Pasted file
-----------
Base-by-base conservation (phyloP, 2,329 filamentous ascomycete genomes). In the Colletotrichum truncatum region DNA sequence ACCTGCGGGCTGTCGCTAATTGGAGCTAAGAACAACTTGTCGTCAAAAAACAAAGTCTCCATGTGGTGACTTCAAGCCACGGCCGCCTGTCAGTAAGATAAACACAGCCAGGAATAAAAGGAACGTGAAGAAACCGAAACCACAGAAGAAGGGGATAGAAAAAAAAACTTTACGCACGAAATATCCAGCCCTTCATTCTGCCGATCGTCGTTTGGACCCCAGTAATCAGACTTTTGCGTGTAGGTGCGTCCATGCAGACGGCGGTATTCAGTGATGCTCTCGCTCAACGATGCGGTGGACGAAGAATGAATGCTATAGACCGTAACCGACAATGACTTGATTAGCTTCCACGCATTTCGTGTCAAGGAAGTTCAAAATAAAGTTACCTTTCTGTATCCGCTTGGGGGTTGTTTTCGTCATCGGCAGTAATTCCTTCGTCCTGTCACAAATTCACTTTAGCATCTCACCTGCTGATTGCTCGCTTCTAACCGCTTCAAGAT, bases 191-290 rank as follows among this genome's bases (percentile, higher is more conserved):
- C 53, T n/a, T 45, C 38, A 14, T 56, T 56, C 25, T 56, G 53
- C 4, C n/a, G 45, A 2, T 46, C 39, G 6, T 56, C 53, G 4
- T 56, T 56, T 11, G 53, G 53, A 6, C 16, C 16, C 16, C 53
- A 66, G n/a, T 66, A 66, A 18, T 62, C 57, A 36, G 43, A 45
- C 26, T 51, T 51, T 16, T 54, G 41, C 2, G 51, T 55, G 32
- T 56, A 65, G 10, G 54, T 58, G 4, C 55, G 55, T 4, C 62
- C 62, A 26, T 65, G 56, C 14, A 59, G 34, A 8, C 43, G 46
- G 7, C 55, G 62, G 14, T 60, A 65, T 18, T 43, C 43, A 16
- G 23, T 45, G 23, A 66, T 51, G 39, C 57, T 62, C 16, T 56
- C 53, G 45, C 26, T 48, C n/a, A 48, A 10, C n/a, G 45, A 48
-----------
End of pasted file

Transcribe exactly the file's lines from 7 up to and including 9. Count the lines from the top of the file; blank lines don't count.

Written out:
- T 56, A 65, G 10, G 54, T 58, G 4, C 55, G 55, T 4, C 62
- C 62, A 26, T 65, G 56, C 14, A 59, G 34, A 8, C 43, G 46
- G 7, C 55, G 62, G 14, T 60, A 65, T 18, T 43, C 43, A 16